Just get strong. When done properly, the bench press is a full body exercise that can stabilize the shoulder girdle and strengthen the upper back

After Rehabilitation comes Accumulation. This is usually the longest block and is when you train the qualities that take the longest to improve and establish a solid foundation. These qualities are simple to identify for an obstacle course race: strength and aerobic base. As I’ve mentioned in previous articles, for most beginners, doing pretty much anything will result in them being stronger and more conditioned. However, there is no reason to waste time being nonspecific. If you are weak, you need to focus specifically on getting stronger, particularly your ability to move your own bodyweight. Pushups, pullups, dips, squats, and lunges are a good idea. Strength training all your joints through a full range of motion will improve your strength, flexibility, postural endurance, balance, and coordination. Train for strength now and leave the obstacle specific conditioning for later.

And when we talk about aerobic base, we need it to be specific for the activity for which we are training. An obstacle course race requires one to run. So, you need to get out and run. Balancing your running and recovery with strength training and recovery can be a bit of a challenge, but as long as you are willing to adjust your distances and intensity as you go, you should be able to sustain both during this base training phase.

As far as the running was concerned, I was the weakest link

Our training group for the Tough Mudder was made up of a lot of different fitness levels and abilities. Although some of us ran together prior to the group training sessions, most of us were training on our own during the Accumulation phase to improve the qualities that we needed as individuals to do well with this challenge. Since running was my largest deficit, I put strength training on the back burner and ran as much as possible. My typical training is largely focused on barbells, so my strength training for this event included a lot more body weight work.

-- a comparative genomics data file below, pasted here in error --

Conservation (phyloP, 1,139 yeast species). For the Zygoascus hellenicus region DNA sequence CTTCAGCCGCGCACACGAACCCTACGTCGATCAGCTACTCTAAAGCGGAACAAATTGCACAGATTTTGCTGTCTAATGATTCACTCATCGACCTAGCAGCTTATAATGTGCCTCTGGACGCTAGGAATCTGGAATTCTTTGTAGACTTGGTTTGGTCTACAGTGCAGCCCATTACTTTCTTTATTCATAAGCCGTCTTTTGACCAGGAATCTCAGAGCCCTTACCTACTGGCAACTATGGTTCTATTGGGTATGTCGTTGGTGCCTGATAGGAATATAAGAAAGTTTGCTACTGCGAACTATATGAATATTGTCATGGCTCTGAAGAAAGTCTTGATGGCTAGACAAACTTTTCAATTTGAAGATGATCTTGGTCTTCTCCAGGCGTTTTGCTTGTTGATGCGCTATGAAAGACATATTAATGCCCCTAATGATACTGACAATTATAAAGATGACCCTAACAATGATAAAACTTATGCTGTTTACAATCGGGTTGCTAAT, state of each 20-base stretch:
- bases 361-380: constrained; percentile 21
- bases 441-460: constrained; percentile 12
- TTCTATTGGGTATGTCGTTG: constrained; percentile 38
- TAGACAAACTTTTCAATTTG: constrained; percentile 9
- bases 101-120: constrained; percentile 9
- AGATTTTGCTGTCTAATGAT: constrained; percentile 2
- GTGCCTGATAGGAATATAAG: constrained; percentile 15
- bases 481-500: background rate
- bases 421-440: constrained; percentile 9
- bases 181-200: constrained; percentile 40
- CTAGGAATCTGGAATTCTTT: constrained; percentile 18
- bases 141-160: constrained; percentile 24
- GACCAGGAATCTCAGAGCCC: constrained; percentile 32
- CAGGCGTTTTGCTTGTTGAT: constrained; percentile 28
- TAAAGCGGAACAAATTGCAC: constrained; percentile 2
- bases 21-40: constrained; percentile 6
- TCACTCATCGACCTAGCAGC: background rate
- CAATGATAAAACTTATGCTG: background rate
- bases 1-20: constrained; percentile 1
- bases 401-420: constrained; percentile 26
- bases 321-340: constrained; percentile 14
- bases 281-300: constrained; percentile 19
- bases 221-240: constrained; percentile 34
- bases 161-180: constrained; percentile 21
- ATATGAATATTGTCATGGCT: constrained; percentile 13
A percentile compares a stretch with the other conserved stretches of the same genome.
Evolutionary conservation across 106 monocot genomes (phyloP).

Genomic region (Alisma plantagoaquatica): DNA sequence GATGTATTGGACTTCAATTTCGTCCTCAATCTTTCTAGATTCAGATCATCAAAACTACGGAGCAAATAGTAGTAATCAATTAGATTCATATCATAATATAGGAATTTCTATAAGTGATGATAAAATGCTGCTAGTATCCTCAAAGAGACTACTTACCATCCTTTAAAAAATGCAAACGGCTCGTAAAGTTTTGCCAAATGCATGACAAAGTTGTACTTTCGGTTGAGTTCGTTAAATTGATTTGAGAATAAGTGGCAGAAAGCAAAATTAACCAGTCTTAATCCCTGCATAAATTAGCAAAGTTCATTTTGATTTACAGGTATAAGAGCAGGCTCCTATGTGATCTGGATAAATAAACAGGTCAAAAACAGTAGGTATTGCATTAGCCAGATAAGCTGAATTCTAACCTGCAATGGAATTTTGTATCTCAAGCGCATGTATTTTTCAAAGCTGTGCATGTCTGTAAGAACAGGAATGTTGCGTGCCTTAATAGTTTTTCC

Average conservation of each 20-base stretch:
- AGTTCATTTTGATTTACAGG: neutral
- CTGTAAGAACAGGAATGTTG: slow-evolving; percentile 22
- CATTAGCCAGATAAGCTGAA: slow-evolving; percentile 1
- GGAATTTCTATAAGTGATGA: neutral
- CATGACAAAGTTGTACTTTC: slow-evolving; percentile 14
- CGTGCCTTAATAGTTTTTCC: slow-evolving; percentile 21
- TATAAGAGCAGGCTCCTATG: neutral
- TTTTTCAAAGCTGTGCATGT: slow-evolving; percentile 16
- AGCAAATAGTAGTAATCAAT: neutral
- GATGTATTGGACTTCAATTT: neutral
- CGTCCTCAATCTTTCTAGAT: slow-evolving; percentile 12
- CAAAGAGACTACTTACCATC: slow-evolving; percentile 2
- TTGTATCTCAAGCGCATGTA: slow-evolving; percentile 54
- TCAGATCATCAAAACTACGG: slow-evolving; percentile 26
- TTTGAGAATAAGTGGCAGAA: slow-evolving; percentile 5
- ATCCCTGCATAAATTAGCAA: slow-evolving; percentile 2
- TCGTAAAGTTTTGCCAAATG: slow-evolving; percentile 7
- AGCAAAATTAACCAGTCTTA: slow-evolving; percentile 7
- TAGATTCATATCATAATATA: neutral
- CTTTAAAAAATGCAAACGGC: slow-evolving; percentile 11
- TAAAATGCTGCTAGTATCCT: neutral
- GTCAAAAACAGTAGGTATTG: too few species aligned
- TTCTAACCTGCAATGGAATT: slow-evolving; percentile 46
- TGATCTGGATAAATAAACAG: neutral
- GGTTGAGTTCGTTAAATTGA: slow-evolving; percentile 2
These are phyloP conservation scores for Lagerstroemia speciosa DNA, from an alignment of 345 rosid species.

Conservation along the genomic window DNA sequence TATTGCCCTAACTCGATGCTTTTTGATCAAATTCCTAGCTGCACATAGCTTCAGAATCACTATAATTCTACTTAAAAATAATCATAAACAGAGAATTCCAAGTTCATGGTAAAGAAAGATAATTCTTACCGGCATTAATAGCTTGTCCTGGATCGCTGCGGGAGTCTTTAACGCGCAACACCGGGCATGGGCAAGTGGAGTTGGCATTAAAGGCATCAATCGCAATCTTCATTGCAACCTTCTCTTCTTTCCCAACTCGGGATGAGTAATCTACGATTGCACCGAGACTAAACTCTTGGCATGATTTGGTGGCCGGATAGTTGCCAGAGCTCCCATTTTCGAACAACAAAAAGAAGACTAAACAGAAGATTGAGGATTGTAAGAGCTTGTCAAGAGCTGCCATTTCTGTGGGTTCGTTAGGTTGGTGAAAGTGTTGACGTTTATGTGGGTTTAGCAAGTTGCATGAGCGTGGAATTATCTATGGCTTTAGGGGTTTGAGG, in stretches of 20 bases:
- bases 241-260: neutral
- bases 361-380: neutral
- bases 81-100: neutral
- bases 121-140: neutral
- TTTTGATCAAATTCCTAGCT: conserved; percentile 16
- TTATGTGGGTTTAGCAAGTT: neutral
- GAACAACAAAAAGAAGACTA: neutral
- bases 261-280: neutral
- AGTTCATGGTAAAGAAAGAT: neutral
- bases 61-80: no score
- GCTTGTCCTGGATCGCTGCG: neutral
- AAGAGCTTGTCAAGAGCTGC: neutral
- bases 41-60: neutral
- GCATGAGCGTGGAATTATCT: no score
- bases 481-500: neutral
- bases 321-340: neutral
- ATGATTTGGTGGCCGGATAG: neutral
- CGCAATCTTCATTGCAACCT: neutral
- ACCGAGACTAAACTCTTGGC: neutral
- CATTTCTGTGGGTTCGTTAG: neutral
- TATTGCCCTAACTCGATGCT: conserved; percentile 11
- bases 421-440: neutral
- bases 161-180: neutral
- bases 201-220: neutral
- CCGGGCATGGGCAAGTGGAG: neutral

So the prescription so far is pretty simple:

  1. Establish a running base to cover the distance you need to run. You are going to have a hard time covering the required distance AND completing the obstacles if your body cannot sustain the efforts on distance alone.
  2. Improve your strength to the point that you can push yourself vertically and horizontally through space using your arms and legs. The degree to which you need to do this depends on the specific demands of your race.

In Part II, we will specifically take a look at how to transform our base into obstacle course race specific strength and endurance

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Sara Fleming

Sara Fleming

Sara Fleming is an ISSA Certified Fitness and Youth Fitness Trainer, USA Weightlifting Coach, and USA Track and Field Coach who provides group and personal training in Raleigh, North Carolina . Sara has a masters degree in biochemistry and molecular biology from Georgetown University spent ten years working as a medical researcher before transitioning to working in the strength and fitness field. Sara authored a certification course on group training and serves on the faculty for the ISSA's College of Exercise Science. Sara is a founding member and instructor for Practical Strength for Trainers, a seminar geared towards giving trainers an opportunity for hands on, interactive mentoring on both coaching and programming. Sara has competed as a masters weightlifter and also as a Highlander and Highland Games competitor.
Sara Fleming